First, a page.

Primary caregivers support




Facilitators: Steve Egen and Stephen Goodfellow


Although there are severe short-term problems, the long term prospect for Highland Park water is good news. Built by Henry Ford with the purpose of supplying two major motor industries and 60,000 people, the city's water plant can produce more water than the city could ever consume. The problem is presently that the underutilized resource is a burden on a dwindling tax base. If the water could flow to the cities surrounding Highland Park, the utility would be capable of generating much needed income for the city.


Short term problems and proposed solutions are listed below by the citizenry. The frustration and tension expressed is palpable, even to the casual observer. It is a grim mood that must be defused. The issue is singly the most divisive subject in Highland Park. It is a powder keg.


Top Priorities


Rank          Challenges                                        Solutions



1                      No local reps – human rights                             Highland Park Human Rights Coalition

                        related to water                                                meet with Governor


2                      Shut offs                                                           Moratorium on shut offs –                                                                                                                     turn water back on for

residents until solution is developed


3                      Sewer rates & water too high                            Investigate meters, new meters, compare

                                                                                                to other cities’ rates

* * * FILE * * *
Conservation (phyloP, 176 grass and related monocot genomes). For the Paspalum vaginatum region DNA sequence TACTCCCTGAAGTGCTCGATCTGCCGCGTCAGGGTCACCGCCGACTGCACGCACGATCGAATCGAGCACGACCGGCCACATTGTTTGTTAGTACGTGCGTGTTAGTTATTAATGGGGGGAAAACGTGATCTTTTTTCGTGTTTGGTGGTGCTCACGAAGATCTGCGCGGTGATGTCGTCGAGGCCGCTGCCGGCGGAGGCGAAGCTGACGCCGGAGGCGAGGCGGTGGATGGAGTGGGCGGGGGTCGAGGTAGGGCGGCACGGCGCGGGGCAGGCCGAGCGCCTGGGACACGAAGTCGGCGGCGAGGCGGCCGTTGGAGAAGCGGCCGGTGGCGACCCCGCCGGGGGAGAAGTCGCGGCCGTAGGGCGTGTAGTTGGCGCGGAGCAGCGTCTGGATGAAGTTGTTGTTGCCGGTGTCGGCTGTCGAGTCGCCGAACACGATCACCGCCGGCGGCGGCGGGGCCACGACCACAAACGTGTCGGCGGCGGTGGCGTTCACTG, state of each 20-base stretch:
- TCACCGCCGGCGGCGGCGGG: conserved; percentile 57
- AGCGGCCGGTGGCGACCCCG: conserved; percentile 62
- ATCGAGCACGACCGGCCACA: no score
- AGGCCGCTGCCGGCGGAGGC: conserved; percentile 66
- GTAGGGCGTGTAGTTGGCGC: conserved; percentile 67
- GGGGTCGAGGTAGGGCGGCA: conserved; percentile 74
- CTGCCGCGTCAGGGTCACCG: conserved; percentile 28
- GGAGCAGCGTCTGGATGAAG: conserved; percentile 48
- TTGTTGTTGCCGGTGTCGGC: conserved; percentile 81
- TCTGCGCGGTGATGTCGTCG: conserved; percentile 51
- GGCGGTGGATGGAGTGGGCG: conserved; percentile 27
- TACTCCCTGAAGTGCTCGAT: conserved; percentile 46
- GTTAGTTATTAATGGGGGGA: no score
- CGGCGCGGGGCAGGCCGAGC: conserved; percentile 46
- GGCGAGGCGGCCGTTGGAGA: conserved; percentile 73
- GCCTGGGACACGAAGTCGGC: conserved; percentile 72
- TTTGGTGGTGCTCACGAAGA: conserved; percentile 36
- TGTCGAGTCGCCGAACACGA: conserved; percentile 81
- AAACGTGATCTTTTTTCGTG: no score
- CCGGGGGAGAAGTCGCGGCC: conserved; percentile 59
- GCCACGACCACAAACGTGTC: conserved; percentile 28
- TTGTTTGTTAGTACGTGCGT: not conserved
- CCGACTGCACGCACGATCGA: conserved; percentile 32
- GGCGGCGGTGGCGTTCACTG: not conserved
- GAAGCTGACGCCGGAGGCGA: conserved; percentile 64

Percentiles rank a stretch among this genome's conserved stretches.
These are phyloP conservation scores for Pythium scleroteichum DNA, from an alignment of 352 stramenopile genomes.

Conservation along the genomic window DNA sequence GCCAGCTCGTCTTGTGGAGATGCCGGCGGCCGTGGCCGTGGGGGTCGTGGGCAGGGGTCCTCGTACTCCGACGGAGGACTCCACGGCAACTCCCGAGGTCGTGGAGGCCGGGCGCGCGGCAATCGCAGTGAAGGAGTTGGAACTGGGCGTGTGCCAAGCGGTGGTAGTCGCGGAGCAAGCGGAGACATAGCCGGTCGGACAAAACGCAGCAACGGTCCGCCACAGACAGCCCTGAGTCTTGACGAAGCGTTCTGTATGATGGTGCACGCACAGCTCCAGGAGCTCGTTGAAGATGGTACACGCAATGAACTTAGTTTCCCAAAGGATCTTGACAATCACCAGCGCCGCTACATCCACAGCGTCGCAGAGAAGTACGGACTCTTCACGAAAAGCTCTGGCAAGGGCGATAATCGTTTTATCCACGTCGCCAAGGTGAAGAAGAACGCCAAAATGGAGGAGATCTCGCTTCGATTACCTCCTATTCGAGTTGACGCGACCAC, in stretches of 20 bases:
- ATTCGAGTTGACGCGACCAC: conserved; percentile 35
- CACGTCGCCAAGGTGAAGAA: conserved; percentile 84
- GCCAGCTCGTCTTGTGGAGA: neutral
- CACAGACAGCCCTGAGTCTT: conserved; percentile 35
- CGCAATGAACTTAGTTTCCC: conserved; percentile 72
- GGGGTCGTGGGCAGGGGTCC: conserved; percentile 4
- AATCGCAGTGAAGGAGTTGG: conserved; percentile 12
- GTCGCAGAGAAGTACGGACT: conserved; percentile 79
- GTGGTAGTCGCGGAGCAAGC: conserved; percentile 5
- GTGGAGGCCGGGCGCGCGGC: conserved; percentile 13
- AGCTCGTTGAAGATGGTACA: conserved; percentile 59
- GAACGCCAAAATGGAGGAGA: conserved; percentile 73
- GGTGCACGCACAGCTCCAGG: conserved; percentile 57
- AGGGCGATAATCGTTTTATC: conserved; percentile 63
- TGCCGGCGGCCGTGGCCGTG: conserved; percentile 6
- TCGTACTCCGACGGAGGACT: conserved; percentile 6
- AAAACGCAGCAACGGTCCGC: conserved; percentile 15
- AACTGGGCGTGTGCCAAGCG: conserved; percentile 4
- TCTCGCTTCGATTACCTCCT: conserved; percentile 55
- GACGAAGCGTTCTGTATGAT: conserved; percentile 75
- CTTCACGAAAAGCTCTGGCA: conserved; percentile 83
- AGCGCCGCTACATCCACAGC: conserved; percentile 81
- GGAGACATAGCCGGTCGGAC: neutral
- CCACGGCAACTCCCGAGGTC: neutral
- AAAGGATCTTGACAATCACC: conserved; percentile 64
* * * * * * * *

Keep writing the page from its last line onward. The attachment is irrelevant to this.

4                      Untimely bills                                                    More efficient, more lead time                           [6 to 9 month billing cycle]                               until bills are due, new people in                                                                                                            department


5                      State is taking too long to solve (2 years)       New representation (new legislation)


Now the state control is draining the city            Restore local democracy



Other Concerns


Challenges                                        Solutions


                        High bills, low number of users              More users (G.P.F., Hamtramck, etc)

                        Customers without Ford &




Challenges                                        Solutions


Sewer – rate cost                                             Investigate why rates are so high


Water too [rate cost}                                       Why so high – compare with other                                                                                                                       communities


                        Respect for customers by                                  Need New people, local people

                        employees/poor customer                                 Provide Training in dealing with public



                        Meter accuracy                                                Install New meters-tested by neutral source


                        Lack of local control and                                  Audit costs

Representation                                                  Utilize Local people


Shut offs                                                           Moratorium on shut offs and bill taxes